Earlier today, CVE-2019-5736 was announced regarding a runC container breakout. Given the high CVSS rating of 7.2, it is imperative to quickly patch your systems.
What is CVE-2019-5736?runC is the underlying container runtime beneath infrastructure such as Docker, cri-o, containerd, Kubernetes and others. This new vulnerability allows a compromised container to overwrite the host runC binary and gain root-level execution and underlying file access. As a result, an attacker can run any root level command within a container when:
- Spinning up a new container based on the attacker’s image
- Attaching (docker exec) into an existing container which the attacker had previous write access to.
Detecting exploits of CVE-2019-5736 using Sysdig FalcoWhile the first step anyone should take is scanning the images to find vulnerabilities and run compliance checks to make sure best practices are applied across the environment, there is still a need to cover containers currently running in the environment that are not easy to remove or fix. Fortunately, Sysdig Falco can be used to identify an attempt to exploit the vulnerability. Sysdig Falco is an open source, container security monitor designed to detect anomalous activity in your containers. Sysdig Falco taps into system calls to generate an event stream of all system activity. Falco’s rules engine then allows you to create rules based on this event stream, allowing you to alert on system events that seem abnormal. Falco’s rich language, allows you to write rules at the host level and identify suspicious activity. Update #1 As new information comes to light, we are updating the rule to better capture potential exploits. We are closely tracking this issue and will update as more data becomes available. In this case, we are trying to target overwriting of the runC executable from a container. Below is an example of how we can use Falco to detect a potential exploit. Since process names may vary in different OSs, some tweaking to the rule might be needed. Please proceed with caution. Disclaimer: The falco rule is tested on Ubuntu 18.10 with Docker Server (Version 18.09.1). The exact details of the vulnerability are yet to be released and minor changes may be needed. Running processes inside a container as root when the PID namespace is mapped to the host is obviously risky and should be avoided. One option worth exploring is user namespace isolation. The output would be something like:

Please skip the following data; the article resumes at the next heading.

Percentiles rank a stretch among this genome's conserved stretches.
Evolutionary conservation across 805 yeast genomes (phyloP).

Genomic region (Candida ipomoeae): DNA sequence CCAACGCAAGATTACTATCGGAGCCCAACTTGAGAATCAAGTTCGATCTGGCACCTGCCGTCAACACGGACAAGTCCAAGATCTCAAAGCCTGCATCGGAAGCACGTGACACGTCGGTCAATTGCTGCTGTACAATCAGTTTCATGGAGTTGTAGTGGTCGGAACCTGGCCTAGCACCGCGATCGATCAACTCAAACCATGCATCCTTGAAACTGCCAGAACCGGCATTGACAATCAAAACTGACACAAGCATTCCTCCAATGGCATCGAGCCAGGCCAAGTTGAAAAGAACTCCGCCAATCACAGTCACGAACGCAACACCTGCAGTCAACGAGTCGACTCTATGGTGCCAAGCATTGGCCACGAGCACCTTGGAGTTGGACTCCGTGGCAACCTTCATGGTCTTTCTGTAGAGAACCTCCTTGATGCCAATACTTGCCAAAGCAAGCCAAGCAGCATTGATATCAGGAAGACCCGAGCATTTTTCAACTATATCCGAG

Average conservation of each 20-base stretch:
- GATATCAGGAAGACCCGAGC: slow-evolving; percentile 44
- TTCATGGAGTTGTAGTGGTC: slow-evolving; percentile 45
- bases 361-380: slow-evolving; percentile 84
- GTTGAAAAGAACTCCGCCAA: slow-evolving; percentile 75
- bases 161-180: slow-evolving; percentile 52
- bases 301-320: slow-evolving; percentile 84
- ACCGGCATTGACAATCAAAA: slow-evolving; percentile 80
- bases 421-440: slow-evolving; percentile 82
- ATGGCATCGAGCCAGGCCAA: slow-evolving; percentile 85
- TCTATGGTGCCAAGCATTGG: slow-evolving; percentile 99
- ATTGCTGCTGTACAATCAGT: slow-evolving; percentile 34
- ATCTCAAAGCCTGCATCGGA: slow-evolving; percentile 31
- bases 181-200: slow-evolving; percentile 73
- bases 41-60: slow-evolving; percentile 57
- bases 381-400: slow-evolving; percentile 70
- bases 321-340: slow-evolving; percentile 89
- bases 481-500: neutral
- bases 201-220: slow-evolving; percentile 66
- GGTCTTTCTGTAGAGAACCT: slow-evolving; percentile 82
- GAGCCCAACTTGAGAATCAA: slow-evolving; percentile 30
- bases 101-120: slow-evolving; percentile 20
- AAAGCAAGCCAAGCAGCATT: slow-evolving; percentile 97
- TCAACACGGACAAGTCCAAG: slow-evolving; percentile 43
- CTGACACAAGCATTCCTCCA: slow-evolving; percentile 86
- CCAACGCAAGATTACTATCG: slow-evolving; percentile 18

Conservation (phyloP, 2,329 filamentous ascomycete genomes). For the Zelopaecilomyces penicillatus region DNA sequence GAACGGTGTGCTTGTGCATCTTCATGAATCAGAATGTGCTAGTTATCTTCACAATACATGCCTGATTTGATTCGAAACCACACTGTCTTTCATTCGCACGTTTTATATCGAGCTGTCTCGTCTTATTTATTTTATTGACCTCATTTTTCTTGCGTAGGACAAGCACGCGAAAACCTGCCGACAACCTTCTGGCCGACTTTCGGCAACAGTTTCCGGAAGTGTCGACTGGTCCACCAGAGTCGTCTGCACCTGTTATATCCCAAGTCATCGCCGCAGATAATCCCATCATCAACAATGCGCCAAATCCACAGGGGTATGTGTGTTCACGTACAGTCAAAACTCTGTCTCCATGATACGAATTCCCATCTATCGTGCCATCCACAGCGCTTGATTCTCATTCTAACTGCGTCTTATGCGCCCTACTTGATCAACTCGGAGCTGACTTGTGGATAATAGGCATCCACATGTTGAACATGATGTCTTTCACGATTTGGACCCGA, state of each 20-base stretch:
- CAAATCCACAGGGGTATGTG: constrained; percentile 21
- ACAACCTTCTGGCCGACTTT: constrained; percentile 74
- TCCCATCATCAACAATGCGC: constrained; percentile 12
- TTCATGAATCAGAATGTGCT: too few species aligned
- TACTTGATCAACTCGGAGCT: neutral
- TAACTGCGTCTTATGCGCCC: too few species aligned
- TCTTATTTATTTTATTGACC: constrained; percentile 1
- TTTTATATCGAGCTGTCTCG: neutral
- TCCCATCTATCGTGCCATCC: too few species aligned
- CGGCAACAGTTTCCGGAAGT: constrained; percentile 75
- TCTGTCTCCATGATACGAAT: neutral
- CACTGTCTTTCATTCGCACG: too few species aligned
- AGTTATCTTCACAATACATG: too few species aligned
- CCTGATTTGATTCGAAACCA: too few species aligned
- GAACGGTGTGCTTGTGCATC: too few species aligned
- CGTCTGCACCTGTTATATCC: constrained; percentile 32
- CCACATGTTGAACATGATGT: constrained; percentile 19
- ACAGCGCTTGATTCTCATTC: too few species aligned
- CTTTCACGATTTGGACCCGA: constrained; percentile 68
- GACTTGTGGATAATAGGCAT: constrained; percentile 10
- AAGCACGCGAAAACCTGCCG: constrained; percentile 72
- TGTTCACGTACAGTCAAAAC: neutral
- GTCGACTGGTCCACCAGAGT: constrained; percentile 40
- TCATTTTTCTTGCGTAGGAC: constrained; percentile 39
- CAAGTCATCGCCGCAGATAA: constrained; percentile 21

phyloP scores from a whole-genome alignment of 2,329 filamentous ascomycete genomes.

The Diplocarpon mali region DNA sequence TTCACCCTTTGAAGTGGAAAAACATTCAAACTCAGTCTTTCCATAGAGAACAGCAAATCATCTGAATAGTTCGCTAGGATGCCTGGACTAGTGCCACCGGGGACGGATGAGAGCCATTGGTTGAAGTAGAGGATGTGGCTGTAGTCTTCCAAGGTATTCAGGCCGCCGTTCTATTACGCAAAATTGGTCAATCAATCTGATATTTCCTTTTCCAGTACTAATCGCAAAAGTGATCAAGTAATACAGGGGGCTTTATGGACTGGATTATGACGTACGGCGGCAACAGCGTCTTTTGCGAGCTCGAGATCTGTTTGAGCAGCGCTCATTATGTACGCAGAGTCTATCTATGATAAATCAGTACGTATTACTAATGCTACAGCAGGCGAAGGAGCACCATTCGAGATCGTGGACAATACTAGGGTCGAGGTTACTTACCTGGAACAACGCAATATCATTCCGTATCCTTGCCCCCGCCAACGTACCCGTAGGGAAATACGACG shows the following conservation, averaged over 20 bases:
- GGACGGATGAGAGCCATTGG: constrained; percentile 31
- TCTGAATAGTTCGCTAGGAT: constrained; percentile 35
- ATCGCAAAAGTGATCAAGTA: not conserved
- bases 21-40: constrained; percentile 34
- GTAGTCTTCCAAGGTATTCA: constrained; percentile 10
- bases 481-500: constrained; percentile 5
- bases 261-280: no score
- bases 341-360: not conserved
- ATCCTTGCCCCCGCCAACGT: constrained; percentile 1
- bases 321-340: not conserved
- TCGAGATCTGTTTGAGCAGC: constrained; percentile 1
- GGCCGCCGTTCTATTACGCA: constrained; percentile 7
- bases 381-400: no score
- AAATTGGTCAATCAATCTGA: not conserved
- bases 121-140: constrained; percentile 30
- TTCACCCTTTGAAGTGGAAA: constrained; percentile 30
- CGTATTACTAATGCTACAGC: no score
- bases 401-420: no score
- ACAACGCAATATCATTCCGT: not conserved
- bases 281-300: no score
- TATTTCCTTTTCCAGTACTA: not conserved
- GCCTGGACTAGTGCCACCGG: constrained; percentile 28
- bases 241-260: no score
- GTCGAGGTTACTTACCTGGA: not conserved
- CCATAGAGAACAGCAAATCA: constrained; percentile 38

01:25:51.733287089: Warning /proc/self/fd/3 is open to write by process (test-cve, /test-cve )This highlights the powerful ability of the Falco engine to not only detect host level activity, but also target container focused actions to accurately identify malicious activity.